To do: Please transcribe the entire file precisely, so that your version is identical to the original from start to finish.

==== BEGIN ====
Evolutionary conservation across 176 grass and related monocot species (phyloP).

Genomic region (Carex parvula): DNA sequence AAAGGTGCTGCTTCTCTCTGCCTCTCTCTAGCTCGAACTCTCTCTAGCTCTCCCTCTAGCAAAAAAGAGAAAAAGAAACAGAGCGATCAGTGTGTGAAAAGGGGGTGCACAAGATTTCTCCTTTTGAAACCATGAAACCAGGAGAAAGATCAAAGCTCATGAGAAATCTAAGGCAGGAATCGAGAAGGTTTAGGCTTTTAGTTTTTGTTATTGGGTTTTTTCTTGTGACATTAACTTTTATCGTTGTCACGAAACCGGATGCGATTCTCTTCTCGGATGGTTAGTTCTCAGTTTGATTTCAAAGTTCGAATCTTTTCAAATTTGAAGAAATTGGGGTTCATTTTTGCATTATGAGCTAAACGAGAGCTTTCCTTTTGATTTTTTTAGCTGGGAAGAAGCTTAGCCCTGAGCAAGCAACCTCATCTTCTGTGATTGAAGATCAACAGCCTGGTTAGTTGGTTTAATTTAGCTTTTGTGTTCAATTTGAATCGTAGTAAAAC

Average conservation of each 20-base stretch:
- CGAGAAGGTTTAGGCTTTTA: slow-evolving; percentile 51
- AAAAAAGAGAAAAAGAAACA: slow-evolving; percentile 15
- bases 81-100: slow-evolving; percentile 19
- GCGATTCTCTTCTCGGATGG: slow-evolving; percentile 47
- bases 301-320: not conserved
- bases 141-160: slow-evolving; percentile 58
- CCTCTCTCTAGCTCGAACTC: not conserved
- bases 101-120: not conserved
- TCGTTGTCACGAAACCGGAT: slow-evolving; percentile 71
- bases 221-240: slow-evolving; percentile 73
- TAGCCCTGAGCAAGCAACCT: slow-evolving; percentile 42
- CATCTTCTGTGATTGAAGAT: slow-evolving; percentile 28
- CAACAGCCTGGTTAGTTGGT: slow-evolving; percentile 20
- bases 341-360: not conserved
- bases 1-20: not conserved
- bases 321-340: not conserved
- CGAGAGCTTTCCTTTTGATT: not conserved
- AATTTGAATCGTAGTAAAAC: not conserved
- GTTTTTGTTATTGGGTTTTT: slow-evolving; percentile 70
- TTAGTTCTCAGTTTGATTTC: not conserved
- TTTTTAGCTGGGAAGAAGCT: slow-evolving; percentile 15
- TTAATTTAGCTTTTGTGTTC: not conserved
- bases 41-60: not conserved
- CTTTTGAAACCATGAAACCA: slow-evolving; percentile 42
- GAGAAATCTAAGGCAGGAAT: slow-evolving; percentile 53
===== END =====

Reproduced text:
Evolutionary conservation across 176 grass and related monocot species (phyloP).

Genomic region (Carex parvula): DNA sequence AAAGGTGCTGCTTCTCTCTGCCTCTCTCTAGCTCGAACTCTCTCTAGCTCTCCCTCTAGCAAAAAAGAGAAAAAGAAACAGAGCGATCAGTGTGTGAAAAGGGGGTGCACAAGATTTCTCCTTTTGAAACCATGAAACCAGGAGAAAGATCAAAGCTCATGAGAAATCTAAGGCAGGAATCGAGAAGGTTTAGGCTTTTAGTTTTTGTTATTGGGTTTTTTCTTGTGACATTAACTTTTATCGTTGTCACGAAACCGGATGCGATTCTCTTCTCGGATGGTTAGTTCTCAGTTTGATTTCAAAGTTCGAATCTTTTCAAATTTGAAGAAATTGGGGTTCATTTTTGCATTATGAGCTAAACGAGAGCTTTCCTTTTGATTTTTTTAGCTGGGAAGAAGCTTAGCCCTGAGCAAGCAACCTCATCTTCTGTGATTGAAGATCAACAGCCTGGTTAGTTGGTTTAATTTAGCTTTTGTGTTCAATTTGAATCGTAGTAAAAC

Average conservation of each 20-base stretch:
- CGAGAAGGTTTAGGCTTTTA: slow-evolving; percentile 51
- AAAAAAGAGAAAAAGAAACA: slow-evolving; percentile 15
- bases 81-100: slow-evolving; percentile 19
- GCGATTCTCTTCTCGGATGG: slow-evolving; percentile 47
- bases 301-320: not conserved
- bases 141-160: slow-evolving; percentile 58
- CCTCTCTCTAGCTCGAACTC: not conserved
- bases 101-120: not conserved
- TCGTTGTCACGAAACCGGAT: slow-evolving; percentile 71
- bases 221-240: slow-evolving; percentile 73
- TAGCCCTGAGCAAGCAACCT: slow-evolving; percentile 42
- CATCTTCTGTGATTGAAGAT: slow-evolving; percentile 28
- CAACAGCCTGGTTAGTTGGT: slow-evolving; percentile 20
- bases 341-360: not conserved
- bases 1-20: not conserved
- bases 321-340: not conserved
- CGAGAGCTTTCCTTTTGATT: not conserved
- AATTTGAATCGTAGTAAAAC: not conserved
- GTTTTTGTTATTGGGTTTTT: slow-evolving; percentile 70
- TTAGTTCTCAGTTTGATTTC: not conserved
- TTTTTAGCTGGGAAGAAGCT: slow-evolving; percentile 15
- TTAATTTAGCTTTTGTGTTC: not conserved
- bases 41-60: not conserved
- CTTTTGAAACCATGAAACCA: slow-evolving; percentile 42
- GAGAAATCTAAGGCAGGAAT: slow-evolving; percentile 53